The Northern hospital was quite a feature in my life in Cheetham Hill as my Mum worked there as an auxiliary. It's high cellings and wide polished floors resonate in my memories. I often remember trailing after my Mum through the hospital when she was going to pick up her payslip. Sadly it is now closed down and converted into flats. The same has happened to Salford Royal Infirmary on the Crescent. It's a shame as it was a rather impressive building doing rather impressive things like saving peoples lives.

The Ukrainian Club has always been a bizarre memory with me. Sadly it has burnt down in recent years, but due to my mad Italian / Ukrainian neighbours I occasionally frequented the place for various do's. It had these rather strange freezes on the wall in a vaguely Sound of Music style pictures on the walls in rememberance of the home country. It was always wierd and delightful in equal measures as it reminded me of the family atmosphere that Ireland has for me.

Cheetham Hill has changed over the years. It has never been a glamourous place even in the 70s, but always diverse. You got to remember for over a 100 years Victoria Station in Manchester was at the end of Cheetham Hill Road. So it always has and always will be the first port of call for an immigrants to the UK, like my parents and many other people who reside in Manchester. It will always remain a multicultural area and it is a place I am proud to be associated with. Despite my British birth, I am in my cultural upbringing Irish and Cheetham Hill was a place where difference was the norm and where I felt I belonged.

Saturday 11 April 2009

Halifax is Lovely

After exploring what Lancashire could offer recently, I thought it would be interesting to head over the Pennines to God's Own County of Yorkshire - West Yorkshire to be exact. At Junction 24 I had a choice, head for Halifax or 'uddersfield. Not wishing to offend our Yorkshire cousins, I thought Halifax would be a safer bet and what a very pleasant surprise it was.

Halifax is snuggled in a valley and on the sweeping drive down the A629 you can see evidence of its industrial past with mills - now converted into apartments.

On parking in the heart of Halifax, you may think you are parking in a non descript town, with the usual high street shops, however you will be pleasantly deceived. There is no Debenhams, nor Starbucks: my usual indicators of high street saturation. There is a high number of individual, non-chain boutiques and coffee shops providing refreshments of a decidedly Halifax flavour.

The railway station is a sight to see as it looks as if it is straight out of a Jane Austin novel with it's classical design in York stone. It kind of melts your knees and you imagine Darcy could be waiting just for you.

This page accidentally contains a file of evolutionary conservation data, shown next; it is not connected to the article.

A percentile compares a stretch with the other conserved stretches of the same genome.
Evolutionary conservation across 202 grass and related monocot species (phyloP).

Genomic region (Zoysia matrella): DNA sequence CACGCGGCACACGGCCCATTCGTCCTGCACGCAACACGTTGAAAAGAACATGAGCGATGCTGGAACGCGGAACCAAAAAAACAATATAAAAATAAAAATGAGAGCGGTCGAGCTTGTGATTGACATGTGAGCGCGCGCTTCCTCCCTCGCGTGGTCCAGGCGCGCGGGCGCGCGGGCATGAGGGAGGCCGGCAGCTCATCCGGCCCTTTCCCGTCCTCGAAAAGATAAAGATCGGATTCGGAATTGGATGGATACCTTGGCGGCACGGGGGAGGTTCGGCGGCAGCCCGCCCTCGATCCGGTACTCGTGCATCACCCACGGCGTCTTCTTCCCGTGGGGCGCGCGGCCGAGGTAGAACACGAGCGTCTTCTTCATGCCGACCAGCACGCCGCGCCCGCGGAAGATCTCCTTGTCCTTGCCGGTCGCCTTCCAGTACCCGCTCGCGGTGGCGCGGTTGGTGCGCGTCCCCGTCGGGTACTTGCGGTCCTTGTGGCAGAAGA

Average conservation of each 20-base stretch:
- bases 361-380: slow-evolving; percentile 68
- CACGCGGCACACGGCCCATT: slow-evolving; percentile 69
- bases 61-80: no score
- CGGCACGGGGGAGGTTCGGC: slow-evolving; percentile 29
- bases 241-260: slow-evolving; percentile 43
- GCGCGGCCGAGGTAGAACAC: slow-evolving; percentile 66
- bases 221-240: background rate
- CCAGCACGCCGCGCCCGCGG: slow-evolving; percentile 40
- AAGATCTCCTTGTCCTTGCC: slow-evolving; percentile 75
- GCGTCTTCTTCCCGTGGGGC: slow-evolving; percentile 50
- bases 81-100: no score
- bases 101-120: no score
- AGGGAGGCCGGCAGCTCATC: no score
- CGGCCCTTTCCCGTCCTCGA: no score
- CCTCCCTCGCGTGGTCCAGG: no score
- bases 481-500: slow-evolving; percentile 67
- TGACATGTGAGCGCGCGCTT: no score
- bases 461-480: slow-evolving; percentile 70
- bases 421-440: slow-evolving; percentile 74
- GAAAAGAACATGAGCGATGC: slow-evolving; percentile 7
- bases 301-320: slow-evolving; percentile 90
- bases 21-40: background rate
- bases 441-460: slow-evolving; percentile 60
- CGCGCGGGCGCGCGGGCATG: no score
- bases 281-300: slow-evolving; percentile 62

The architecture of Halifax points towards a very monied Victorian past: the York stone buildings with its wonderful, rich and ornate carvings. There is an individual department store where you could take your Gran for tea and cakes, purchase very nice outfits and Chanel nail polish (a weakness for me).

The market hall with it's wonderful wrought iron and glass ceiling, underneath still sells obscure pork products - pork and black pudding pie to be exact. The fact a market exists below such a ceiling is a fabulous achievement in this day and age. You would expect it to be covering designer shops and high street chains, but no it does not, just local produce for local people. Fantastic!

There is a fab factor going on with it's charity shops too. First of all there are plenty of them and they are open at regular times. Secondly they sell fab things like Portmerion pottery, as I managed to purchase two rather lovely bowls for £6 when they should have been £16. There is a high quality factor operating in Halifax, which reflects the fact it is a rather wealthy place. Thirdly, Halifax has a number of obscure charity shops including Helping Hands & Greyhound and Lurcher Trust. And fourthly they are campaigning to save the demolition of their local library and make people to sign a petition to save it, which is for me is an ace thing. I want to go back there and very possibly live there.

What else has Halifax to offer? A museum, Northern Broadsides Theatre Company and a completely civilised shopping experience.

One of my ex-bosses resides in these parts and I wondered why he travelled an hour to two hours each day from and to Halifax. I understand now - it's a lovely place and very possibly a great place to bring up children. Okay as a teenager I may not have appreciated it that much, but it is a civilised distance between Leeds and Manchester, which would have been good enough for me.

On the nutter front, there are low levels of nutter activity, although near the YMCA there seemed to be some nutter activity.

Halifax is pretty sane and has a civilised Yorkshire personality - a kind of Michael Parkinson type of town.

Thursday 9 April 2009

Wigan is full of Nutters

It may seem like a broad and sweeping statement about Wigan and I do risk the wrath of its residents, but really, it is full of nutters. It's a statement that has already been confirmed to me by two ex Wiganites, so I don't think I'm on too shaky ground there.

So what possessed me to drive to Wigan on a dull Saturday afternoon in March? It was a dull Saturday afternoon, I'd never been to Wigan and I love driving. I seriously love driving - my ambition is to do the star in the reasonably priced car circuit on Top Gear. Don't get me wrong as much as I love Top Gear, Clarkson is an A1 tosser - I just watch it for its comedy value and seeing Clarkson nearly kill himself on a regular basis.